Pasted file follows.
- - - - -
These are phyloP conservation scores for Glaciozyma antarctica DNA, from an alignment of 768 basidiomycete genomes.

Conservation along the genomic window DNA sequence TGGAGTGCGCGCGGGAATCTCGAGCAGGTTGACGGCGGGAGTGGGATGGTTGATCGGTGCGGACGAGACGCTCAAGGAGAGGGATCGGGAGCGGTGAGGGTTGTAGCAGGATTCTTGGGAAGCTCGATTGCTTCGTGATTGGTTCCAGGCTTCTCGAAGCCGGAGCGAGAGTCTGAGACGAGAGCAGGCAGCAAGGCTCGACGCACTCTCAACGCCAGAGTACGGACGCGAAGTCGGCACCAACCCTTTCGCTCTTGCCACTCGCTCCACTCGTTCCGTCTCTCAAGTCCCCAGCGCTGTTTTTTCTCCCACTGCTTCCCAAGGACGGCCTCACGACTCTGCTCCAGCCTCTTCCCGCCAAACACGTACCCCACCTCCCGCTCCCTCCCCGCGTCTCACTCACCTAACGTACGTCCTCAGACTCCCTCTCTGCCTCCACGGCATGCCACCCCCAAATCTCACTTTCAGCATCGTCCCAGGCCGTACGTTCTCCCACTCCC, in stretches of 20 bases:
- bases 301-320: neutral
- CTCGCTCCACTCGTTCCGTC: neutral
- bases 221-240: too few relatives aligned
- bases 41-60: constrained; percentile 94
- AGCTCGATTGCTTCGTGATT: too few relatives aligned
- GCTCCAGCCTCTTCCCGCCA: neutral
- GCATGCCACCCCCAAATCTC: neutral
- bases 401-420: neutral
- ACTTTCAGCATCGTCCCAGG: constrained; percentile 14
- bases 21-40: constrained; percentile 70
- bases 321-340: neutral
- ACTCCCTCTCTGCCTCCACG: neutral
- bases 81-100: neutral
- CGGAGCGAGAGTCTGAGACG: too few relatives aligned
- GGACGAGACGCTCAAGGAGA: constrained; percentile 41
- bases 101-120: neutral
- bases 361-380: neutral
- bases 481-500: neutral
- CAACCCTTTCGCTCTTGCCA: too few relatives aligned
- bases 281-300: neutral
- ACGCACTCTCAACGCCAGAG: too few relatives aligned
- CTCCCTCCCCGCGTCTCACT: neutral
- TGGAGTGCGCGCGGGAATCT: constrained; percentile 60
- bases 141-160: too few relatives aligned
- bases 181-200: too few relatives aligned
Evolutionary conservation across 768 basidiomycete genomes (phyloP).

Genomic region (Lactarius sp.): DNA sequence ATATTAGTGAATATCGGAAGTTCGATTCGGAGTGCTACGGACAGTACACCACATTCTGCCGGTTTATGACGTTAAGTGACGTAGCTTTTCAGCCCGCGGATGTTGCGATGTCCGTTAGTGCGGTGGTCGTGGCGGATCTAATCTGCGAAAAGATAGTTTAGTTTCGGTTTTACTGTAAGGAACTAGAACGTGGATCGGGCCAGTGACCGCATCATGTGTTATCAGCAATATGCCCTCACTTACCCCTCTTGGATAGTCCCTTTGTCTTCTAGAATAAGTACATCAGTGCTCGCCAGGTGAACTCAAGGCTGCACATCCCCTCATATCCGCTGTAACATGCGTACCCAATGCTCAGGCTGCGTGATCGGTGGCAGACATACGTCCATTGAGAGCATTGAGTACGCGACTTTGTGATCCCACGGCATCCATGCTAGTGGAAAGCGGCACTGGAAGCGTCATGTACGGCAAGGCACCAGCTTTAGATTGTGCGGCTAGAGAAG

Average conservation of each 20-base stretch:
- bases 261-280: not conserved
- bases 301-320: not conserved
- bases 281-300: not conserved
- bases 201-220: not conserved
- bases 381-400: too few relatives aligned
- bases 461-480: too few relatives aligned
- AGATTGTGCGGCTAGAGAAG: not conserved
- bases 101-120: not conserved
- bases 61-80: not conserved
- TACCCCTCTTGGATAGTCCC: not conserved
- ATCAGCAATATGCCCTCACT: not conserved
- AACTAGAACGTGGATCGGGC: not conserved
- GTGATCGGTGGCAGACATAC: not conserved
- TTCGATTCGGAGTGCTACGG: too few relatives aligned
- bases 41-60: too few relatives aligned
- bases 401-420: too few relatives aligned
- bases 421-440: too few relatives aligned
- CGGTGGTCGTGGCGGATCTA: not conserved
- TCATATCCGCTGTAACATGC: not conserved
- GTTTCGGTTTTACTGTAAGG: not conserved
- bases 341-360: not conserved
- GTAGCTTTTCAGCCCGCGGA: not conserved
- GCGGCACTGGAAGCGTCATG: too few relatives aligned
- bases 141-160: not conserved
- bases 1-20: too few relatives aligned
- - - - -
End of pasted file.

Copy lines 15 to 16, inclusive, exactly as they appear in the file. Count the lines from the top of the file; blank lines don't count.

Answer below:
- bases 81-100: neutral
- CGGAGCGAGAGTCTGAGACG: too few relatives aligned